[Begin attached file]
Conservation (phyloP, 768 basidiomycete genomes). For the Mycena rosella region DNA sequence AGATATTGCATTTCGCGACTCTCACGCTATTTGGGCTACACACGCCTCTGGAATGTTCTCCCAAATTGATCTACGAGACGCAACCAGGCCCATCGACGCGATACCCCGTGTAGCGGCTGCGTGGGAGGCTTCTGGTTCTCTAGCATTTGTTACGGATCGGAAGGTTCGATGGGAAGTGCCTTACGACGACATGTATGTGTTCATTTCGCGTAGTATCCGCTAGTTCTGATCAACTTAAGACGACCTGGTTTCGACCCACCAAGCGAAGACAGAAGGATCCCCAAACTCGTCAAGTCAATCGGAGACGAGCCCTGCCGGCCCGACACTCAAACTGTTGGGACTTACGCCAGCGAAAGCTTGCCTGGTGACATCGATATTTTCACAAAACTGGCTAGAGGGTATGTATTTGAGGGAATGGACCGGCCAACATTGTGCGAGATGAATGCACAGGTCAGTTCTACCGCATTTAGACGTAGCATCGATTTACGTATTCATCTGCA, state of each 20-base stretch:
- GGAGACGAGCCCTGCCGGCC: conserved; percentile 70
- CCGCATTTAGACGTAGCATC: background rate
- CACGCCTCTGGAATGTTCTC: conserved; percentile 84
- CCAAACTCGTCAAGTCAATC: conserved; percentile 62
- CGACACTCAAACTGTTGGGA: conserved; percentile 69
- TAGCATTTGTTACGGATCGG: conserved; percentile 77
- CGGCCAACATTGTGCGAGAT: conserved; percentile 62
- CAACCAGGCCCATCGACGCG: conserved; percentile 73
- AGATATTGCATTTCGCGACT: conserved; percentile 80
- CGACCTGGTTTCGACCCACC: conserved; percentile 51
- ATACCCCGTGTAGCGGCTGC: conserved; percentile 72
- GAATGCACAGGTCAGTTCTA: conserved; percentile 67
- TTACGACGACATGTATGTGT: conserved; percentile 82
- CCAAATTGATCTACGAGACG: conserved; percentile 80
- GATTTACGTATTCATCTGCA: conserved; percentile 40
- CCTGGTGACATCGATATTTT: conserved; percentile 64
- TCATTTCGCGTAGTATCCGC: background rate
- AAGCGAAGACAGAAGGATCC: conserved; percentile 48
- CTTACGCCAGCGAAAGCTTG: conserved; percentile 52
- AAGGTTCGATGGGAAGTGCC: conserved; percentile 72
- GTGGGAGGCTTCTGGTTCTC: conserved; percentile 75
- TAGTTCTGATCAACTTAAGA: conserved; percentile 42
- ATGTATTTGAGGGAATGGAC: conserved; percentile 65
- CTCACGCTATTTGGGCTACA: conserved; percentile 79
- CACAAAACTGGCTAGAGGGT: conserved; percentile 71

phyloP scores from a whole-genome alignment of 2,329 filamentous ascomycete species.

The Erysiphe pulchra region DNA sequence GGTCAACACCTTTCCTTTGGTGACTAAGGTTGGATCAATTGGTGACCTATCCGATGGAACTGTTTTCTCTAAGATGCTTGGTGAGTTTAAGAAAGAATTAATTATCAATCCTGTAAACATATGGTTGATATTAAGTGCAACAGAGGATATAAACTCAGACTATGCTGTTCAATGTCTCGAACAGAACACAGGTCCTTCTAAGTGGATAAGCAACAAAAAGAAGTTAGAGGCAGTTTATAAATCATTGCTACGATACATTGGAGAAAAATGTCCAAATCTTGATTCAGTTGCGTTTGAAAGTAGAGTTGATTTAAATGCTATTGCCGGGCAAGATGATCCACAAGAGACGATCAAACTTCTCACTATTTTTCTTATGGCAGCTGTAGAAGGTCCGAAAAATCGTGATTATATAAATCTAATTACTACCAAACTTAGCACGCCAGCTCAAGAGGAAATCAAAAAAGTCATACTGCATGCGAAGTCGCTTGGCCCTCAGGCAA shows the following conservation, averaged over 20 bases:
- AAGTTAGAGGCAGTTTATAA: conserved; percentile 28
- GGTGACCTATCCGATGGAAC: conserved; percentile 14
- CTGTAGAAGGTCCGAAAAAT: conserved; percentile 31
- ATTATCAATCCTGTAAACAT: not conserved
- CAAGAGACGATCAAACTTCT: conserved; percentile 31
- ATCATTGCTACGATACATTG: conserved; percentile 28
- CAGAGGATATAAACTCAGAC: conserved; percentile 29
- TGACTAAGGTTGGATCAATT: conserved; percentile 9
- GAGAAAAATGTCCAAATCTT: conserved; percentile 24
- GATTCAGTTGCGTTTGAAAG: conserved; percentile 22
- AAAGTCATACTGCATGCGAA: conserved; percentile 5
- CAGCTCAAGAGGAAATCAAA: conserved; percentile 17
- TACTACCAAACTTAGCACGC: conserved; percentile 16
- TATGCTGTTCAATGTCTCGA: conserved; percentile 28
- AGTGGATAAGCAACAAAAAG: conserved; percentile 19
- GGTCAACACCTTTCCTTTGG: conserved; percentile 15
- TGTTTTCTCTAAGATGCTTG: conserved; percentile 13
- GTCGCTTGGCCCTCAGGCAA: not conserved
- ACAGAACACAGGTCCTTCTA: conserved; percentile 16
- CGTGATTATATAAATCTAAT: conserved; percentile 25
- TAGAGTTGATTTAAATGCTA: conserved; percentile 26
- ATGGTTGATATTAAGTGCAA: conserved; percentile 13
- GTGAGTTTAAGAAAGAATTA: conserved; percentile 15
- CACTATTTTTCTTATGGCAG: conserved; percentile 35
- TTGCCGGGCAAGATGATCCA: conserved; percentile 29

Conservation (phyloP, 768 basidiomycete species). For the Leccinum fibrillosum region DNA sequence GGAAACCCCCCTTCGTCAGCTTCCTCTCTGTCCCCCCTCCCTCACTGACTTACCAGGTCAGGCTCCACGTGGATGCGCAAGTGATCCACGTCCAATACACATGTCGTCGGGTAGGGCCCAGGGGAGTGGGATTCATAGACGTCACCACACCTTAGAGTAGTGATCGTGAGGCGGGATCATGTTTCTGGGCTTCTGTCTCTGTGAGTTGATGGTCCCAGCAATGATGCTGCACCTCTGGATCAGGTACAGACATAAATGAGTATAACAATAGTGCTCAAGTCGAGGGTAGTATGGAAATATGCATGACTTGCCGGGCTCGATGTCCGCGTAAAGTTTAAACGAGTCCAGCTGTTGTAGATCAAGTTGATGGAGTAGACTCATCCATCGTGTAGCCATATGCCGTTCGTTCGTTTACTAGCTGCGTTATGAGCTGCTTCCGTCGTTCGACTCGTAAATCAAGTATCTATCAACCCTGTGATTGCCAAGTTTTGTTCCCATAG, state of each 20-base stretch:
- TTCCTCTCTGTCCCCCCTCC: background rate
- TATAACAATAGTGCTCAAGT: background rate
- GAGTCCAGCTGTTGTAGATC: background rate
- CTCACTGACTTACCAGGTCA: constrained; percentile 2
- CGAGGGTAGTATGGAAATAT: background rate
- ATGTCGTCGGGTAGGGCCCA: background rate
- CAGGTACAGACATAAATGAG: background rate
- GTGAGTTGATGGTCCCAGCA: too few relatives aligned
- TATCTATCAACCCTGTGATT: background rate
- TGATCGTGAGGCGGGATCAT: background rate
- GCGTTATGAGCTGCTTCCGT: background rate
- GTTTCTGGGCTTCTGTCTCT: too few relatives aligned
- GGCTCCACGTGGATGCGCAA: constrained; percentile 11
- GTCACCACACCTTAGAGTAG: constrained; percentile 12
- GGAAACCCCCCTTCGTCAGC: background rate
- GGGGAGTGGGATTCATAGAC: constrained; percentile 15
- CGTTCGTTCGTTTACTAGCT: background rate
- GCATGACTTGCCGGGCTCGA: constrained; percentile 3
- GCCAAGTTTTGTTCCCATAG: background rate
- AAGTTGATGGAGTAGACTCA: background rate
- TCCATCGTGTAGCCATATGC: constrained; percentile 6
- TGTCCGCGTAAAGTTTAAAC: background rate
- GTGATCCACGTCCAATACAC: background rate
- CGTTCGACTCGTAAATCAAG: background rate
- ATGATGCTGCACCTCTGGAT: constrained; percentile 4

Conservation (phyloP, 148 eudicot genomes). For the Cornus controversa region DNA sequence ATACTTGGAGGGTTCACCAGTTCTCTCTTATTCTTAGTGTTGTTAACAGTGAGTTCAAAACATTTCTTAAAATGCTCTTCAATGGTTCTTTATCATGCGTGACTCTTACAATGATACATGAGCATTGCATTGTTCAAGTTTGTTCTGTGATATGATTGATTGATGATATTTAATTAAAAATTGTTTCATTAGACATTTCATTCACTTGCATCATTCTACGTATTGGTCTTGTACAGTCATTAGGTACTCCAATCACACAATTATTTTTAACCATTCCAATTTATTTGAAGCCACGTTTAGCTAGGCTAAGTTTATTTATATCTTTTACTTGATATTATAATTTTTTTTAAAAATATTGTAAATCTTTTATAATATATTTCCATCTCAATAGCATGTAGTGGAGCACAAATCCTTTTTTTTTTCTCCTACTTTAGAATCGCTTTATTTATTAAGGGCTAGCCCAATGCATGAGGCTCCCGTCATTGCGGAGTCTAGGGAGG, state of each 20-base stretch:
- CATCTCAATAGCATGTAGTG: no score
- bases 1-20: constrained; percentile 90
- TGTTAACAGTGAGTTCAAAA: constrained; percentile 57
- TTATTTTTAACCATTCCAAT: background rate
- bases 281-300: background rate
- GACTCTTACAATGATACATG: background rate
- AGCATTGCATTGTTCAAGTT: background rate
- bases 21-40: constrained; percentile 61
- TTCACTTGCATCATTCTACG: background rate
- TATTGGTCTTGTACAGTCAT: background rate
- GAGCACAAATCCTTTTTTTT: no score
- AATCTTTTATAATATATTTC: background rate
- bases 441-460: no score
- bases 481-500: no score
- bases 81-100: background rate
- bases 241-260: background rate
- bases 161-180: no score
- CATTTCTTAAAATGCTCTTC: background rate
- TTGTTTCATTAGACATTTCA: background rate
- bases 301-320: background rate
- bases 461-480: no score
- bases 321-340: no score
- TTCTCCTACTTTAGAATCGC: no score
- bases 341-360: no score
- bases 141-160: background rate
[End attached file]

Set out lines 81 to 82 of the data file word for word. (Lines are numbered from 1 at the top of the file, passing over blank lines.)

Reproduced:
- CATCTCAATAGCATGTAGTG: no score
- bases 1-20: constrained; percentile 90